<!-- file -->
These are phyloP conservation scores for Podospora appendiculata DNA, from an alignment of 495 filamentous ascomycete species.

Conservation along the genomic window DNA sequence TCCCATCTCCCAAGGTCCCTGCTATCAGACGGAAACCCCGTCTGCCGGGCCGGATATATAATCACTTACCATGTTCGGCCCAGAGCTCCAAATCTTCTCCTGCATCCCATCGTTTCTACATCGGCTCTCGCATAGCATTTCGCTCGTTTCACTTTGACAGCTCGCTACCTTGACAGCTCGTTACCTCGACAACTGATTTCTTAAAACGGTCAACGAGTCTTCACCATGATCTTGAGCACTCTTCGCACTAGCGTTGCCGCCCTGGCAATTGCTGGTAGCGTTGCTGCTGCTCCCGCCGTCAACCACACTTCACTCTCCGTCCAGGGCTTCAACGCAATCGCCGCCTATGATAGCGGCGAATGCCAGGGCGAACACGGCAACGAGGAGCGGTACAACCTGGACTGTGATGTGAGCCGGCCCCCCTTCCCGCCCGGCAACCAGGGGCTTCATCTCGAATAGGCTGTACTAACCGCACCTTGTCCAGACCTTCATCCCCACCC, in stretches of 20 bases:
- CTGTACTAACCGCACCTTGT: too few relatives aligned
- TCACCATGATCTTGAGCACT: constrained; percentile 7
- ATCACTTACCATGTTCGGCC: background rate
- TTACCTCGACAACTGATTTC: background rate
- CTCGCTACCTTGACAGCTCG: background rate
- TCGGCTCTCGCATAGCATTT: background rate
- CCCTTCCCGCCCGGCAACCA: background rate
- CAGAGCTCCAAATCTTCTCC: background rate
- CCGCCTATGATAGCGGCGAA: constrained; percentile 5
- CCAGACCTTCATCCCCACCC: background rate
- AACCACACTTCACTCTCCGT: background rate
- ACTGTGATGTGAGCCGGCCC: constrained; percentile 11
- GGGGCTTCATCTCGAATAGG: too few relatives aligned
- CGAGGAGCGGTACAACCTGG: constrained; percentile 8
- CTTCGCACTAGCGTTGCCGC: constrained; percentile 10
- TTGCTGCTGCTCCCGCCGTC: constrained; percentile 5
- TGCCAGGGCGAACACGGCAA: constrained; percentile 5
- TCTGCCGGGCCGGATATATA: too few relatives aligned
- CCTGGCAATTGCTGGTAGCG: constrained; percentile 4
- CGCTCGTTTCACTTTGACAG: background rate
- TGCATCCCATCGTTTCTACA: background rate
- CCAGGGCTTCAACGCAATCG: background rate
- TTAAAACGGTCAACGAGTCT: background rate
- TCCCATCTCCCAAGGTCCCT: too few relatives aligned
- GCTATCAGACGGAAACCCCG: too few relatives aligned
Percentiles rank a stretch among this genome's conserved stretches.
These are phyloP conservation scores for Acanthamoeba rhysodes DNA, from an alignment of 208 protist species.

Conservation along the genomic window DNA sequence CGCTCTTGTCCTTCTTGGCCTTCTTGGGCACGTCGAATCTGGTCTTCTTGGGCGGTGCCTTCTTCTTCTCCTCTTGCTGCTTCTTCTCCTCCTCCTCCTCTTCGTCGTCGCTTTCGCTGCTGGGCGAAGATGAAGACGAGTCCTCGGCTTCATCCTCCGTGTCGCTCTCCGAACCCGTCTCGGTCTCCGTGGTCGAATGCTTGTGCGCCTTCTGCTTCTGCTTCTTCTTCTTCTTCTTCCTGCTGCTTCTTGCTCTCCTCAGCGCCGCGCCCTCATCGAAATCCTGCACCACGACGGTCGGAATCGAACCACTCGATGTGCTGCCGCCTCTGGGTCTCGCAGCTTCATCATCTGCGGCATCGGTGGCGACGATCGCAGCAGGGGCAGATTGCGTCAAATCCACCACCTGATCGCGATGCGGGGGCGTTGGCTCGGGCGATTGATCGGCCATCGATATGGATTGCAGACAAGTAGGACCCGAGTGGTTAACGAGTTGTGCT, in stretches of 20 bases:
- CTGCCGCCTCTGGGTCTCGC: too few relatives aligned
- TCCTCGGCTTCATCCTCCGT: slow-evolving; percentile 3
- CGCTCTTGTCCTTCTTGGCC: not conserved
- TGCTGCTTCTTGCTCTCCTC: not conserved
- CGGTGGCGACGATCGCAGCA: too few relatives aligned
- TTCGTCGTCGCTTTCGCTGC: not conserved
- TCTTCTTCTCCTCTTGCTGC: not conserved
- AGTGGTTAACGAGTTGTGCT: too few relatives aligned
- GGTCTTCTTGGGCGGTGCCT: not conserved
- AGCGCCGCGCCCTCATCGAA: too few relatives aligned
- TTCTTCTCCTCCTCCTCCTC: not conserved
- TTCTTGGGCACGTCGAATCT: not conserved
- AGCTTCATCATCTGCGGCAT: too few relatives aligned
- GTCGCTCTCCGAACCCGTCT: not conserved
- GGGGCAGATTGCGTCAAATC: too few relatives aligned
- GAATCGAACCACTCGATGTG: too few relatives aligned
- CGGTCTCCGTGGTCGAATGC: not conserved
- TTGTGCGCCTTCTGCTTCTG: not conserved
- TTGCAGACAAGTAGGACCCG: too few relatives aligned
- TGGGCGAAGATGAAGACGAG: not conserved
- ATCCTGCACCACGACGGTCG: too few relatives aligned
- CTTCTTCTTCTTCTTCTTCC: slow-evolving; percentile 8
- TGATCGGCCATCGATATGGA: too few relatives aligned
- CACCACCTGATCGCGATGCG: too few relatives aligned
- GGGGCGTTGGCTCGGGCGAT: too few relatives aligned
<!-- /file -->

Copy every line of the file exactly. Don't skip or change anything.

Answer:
These are phyloP conservation scores for Podospora appendiculata DNA, from an alignment of 495 filamentous ascomycete species.

Conservation along the genomic window DNA sequence TCCCATCTCCCAAGGTCCCTGCTATCAGACGGAAACCCCGTCTGCCGGGCCGGATATATAATCACTTACCATGTTCGGCCCAGAGCTCCAAATCTTCTCCTGCATCCCATCGTTTCTACATCGGCTCTCGCATAGCATTTCGCTCGTTTCACTTTGACAGCTCGCTACCTTGACAGCTCGTTACCTCGACAACTGATTTCTTAAAACGGTCAACGAGTCTTCACCATGATCTTGAGCACTCTTCGCACTAGCGTTGCCGCCCTGGCAATTGCTGGTAGCGTTGCTGCTGCTCCCGCCGTCAACCACACTTCACTCTCCGTCCAGGGCTTCAACGCAATCGCCGCCTATGATAGCGGCGAATGCCAGGGCGAACACGGCAACGAGGAGCGGTACAACCTGGACTGTGATGTGAGCCGGCCCCCCTTCCCGCCCGGCAACCAGGGGCTTCATCTCGAATAGGCTGTACTAACCGCACCTTGTCCAGACCTTCATCCCCACCC, in stretches of 20 bases:
- CTGTACTAACCGCACCTTGT: too few relatives aligned
- TCACCATGATCTTGAGCACT: constrained; percentile 7
- ATCACTTACCATGTTCGGCC: background rate
- TTACCTCGACAACTGATTTC: background rate
- CTCGCTACCTTGACAGCTCG: background rate
- TCGGCTCTCGCATAGCATTT: background rate
- CCCTTCCCGCCCGGCAACCA: background rate
- CAGAGCTCCAAATCTTCTCC: background rate
- CCGCCTATGATAGCGGCGAA: constrained; percentile 5
- CCAGACCTTCATCCCCACCC: background rate
- AACCACACTTCACTCTCCGT: background rate
- ACTGTGATGTGAGCCGGCCC: constrained; percentile 11
- GGGGCTTCATCTCGAATAGG: too few relatives aligned
- CGAGGAGCGGTACAACCTGG: constrained; percentile 8
- CTTCGCACTAGCGTTGCCGC: constrained; percentile 10
- TTGCTGCTGCTCCCGCCGTC: constrained; percentile 5
- TGCCAGGGCGAACACGGCAA: constrained; percentile 5
- TCTGCCGGGCCGGATATATA: too few relatives aligned
- CCTGGCAATTGCTGGTAGCG: constrained; percentile 4
- CGCTCGTTTCACTTTGACAG: background rate
- TGCATCCCATCGTTTCTACA: background rate
- CCAGGGCTTCAACGCAATCG: background rate
- TTAAAACGGTCAACGAGTCT: background rate
- TCCCATCTCCCAAGGTCCCT: too few relatives aligned
- GCTATCAGACGGAAACCCCG: too few relatives aligned
Percentiles rank a stretch among this genome's conserved stretches.
These are phyloP conservation scores for Acanthamoeba rhysodes DNA, from an alignment of 208 protist species.

Conservation along the genomic window DNA sequence CGCTCTTGTCCTTCTTGGCCTTCTTGGGCACGTCGAATCTGGTCTTCTTGGGCGGTGCCTTCTTCTTCTCCTCTTGCTGCTTCTTCTCCTCCTCCTCCTCTTCGTCGTCGCTTTCGCTGCTGGGCGAAGATGAAGACGAGTCCTCGGCTTCATCCTCCGTGTCGCTCTCCGAACCCGTCTCGGTCTCCGTGGTCGAATGCTTGTGCGCCTTCTGCTTCTGCTTCTTCTTCTTCTTCTTCCTGCTGCTTCTTGCTCTCCTCAGCGCCGCGCCCTCATCGAAATCCTGCACCACGACGGTCGGAATCGAACCACTCGATGTGCTGCCGCCTCTGGGTCTCGCAGCTTCATCATCTGCGGCATCGGTGGCGACGATCGCAGCAGGGGCAGATTGCGTCAAATCCACCACCTGATCGCGATGCGGGGGCGTTGGCTCGGGCGATTGATCGGCCATCGATATGGATTGCAGACAAGTAGGACCCGAGTGGTTAACGAGTTGTGCT, in stretches of 20 bases:
- CTGCCGCCTCTGGGTCTCGC: too few relatives aligned
- TCCTCGGCTTCATCCTCCGT: slow-evolving; percentile 3
- CGCTCTTGTCCTTCTTGGCC: not conserved
- TGCTGCTTCTTGCTCTCCTC: not conserved
- CGGTGGCGACGATCGCAGCA: too few relatives aligned
- TTCGTCGTCGCTTTCGCTGC: not conserved
- TCTTCTTCTCCTCTTGCTGC: not conserved
- AGTGGTTAACGAGTTGTGCT: too few relatives aligned
- GGTCTTCTTGGGCGGTGCCT: not conserved
- AGCGCCGCGCCCTCATCGAA: too few relatives aligned
- TTCTTCTCCTCCTCCTCCTC: not conserved
- TTCTTGGGCACGTCGAATCT: not conserved
- AGCTTCATCATCTGCGGCAT: too few relatives aligned
- GTCGCTCTCCGAACCCGTCT: not conserved
- GGGGCAGATTGCGTCAAATC: too few relatives aligned
- GAATCGAACCACTCGATGTG: too few relatives aligned
- CGGTCTCCGTGGTCGAATGC: not conserved
- TTGTGCGCCTTCTGCTTCTG: not conserved
- TTGCAGACAAGTAGGACCCG: too few relatives aligned
- TGGGCGAAGATGAAGACGAG: not conserved
- ATCCTGCACCACGACGGTCG: too few relatives aligned
- CTTCTTCTTCTTCTTCTTCC: slow-evolving; percentile 8
- TGATCGGCCATCGATATGGA: too few relatives aligned
- CACCACCTGATCGCGATGCG: too few relatives aligned
- GGGGCGTTGGCTCGGGCGAT: too few relatives aligned